What is Ustrasana (Camel Yoga Pose)
- The word Ustra means “camel” in Sanskrit as the final pose of this asana resembles that of a camel wherein you bend your back to get the shape of a camel.
- The Beginners for this asana include any age group including the elderly.
- Anyone can easily maintain the balance as the final pose is relatively easy to attain.
- If your occupation is a sedentary one which makes you work leaning forward for extended periods, then this is the right Yoga Pose for you.
Benefits of Ustrasana
- Helps correct posture
- Improves blood circulation to all the organs of the body
- Tones the muscles of the back and spine
- Removes stiffness in the shoulders, back, and ankles
- Relieves abdominal cramps
- This yoga pose is most helpful in stretching the flexors of the hip.
- Regulates menstrual flow
- Enhances resistance to infections
- This yoga pose is useful for mobility of the upper back and shoulders.
- Stimulates the adrenal, pituitary, pineal, and thyroid glands
- Increases lung capacity, and helps maintain the elasticity of lung tissue
- This Yoga asana helps in opening up the hips
- Tones the liver, kidneys, and spleen
- Tones the spine, relieving lower backaches and arthritic pain in the back
- Helps prevent varicose veins by toning the legs, hamstrings, and ankles
- This yoga pose helps in strengthening the muscles of the back and legs.
- Helps correct a prolapsed uterus, by stretching the pelvic area
- Improves blood circulation to the ovaries and tones them
- Relieves menstrual pain and the symptoms of menopause
- Strengthens the muscles of the arms.
- Stretches and strengthens the muscles of the chest.
- This Yoga pose tones the deep core muscles.
How to do Ustrasana (Camel Pose) – Step Wise Instructions
- Kneel on the floor with your arms by your sides.
- Keep your thighs, knees, and feet together.
- Rest on the front of your feet, with the toes pointing to the back. Keep your torso upright and
- breathe evenly.
- If keeping your knees together leads to a feeling of strain in your thighs, practice with your knees slightly apart.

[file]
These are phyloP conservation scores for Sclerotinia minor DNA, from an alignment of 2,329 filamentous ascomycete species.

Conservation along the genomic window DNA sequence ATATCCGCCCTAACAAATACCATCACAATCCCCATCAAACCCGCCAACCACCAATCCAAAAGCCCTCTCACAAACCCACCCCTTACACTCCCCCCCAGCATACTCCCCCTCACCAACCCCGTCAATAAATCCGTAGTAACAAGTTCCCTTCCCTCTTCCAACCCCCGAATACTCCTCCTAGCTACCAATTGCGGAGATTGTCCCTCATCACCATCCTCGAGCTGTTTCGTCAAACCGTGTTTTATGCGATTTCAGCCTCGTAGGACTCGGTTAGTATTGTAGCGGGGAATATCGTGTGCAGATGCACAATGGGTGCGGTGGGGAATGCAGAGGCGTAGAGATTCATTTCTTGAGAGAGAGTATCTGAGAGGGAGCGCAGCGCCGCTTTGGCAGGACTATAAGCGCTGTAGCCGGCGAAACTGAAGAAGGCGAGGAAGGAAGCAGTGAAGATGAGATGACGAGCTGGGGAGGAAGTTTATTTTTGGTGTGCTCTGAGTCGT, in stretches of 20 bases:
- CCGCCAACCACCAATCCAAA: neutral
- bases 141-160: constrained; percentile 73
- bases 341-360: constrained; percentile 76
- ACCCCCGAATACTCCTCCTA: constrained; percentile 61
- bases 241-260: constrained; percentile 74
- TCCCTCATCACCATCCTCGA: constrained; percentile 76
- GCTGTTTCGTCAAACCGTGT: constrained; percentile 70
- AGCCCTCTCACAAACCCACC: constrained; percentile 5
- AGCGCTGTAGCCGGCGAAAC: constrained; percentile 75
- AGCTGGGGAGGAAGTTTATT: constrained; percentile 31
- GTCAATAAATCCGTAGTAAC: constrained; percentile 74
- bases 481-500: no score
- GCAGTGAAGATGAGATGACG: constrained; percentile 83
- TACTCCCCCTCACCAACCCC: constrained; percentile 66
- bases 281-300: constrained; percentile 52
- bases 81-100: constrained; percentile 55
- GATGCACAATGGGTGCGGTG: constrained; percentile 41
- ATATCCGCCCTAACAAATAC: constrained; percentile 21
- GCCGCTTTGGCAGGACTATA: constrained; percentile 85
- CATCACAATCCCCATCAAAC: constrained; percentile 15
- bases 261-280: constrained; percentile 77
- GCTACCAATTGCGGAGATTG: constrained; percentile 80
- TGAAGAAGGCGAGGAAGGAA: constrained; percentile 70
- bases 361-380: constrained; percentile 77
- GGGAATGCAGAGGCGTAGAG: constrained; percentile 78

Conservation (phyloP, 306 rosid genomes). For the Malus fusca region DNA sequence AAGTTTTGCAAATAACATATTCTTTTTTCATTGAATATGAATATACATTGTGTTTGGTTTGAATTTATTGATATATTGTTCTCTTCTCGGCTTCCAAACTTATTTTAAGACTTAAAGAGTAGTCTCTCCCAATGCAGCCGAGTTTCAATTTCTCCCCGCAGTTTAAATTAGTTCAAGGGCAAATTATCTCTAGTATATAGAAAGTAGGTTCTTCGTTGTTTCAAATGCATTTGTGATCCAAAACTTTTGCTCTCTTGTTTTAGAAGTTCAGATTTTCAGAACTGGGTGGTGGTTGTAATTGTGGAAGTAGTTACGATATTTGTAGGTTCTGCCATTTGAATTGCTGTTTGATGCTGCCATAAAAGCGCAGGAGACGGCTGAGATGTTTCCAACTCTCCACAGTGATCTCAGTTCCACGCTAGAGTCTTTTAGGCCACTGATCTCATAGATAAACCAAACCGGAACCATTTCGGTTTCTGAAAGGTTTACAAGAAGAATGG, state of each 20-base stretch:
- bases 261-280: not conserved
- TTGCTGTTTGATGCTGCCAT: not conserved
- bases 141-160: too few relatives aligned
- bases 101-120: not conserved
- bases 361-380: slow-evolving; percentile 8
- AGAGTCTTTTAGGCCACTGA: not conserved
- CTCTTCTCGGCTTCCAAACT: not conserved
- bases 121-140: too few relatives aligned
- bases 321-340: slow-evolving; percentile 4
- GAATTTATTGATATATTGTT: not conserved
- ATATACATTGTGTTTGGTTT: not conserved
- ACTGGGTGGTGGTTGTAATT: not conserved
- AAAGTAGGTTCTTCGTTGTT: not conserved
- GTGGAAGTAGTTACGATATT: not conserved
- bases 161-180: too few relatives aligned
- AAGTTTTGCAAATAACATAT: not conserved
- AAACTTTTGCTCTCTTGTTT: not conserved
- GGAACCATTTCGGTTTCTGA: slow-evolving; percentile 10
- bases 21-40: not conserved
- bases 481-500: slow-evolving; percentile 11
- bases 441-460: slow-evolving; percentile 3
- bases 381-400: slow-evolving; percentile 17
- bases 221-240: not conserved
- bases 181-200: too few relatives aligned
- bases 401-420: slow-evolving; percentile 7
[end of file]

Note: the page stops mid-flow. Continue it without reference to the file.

- This also allows for a freer movement of the spine.
- Exhale, and place your palms on your buttocks.
- Push your thighs forward slightly and then pull them up toward your groin.
- Push your spine into your body.
- Then, gradually bend your back, and lower it toward the floor.
- Simultaneously, extend your rib cage and broaden your chest.
- Continue to breathe evenly.
- Push your shoulders back and stretch your arms from your shoulders toward your feet.
- Inhale, throw your head back, and hold both heels with your hands.
- Make sure that your thighs are perpendicular to the floor.
- Push your spine down toward your legs and breathe evenly.
- BEGINNERS Initially, hold one heel at a time by tilting each shoulder individually.
- Push your feet down on the floor.
- At the same time, press down on your soles with your palms.
- Your fingers should point toward your toes
- Tighten your buttocks and pull in your tailbone.
- Push your shoulder blades back.
- Take your head as far back as possible, but take care not to strain your throat.
- Stay in the pose for 30 seconds.
Advanced Work in the Pose
- Push your shins down on the floor, and press your palms down on your soles.
- Lift and stretch the length of your spine, so that your body forms an arch.
- Your chest, armpits, and back should coil inward, as this will support the back of your chest.
- Consciously suck in your back ribs, and feel your kidneys being drawn in and squeezed.
- Try to create a space first between the dome of the diaphragm and the navel; and second, between the navel and the groin.
- By doing this, you will be extending your abdominal and pelvic organs, as well as your intestines.
- Roll the inner sides of your upper arms to the front and the outer sides of your upper arms to the back.
- Keep your elbow joints locked.
- Breathe evenly.
Contraindications and Cautions
Do not practice this asana if you have
- Severe constipation
- Heart patients need to practice ustrasana with props
Actions of the joints involved in Ustrasana
- Spinal extension
- hip extension and internal rotation
- knee extension
- scapula downward rotation, adduction, elevation
- arm external rotation, extension, adduction
- elbow extension
In ustrasana, the thoracic structures are maintained in an “inhaled” position, and the abdominal wall is stretched.
This results in a decreased ability of the body to breathe “normally.”
The trick is to find support from the deeper musculature so
the more superficial efforts can quiet down.
Then it’s possible to notice an interesting relationship between the deepest layer of superficial neck muscles (scalenes) and the breath movement in the apex of the lungs, which are suspended
from the inner scalene muscles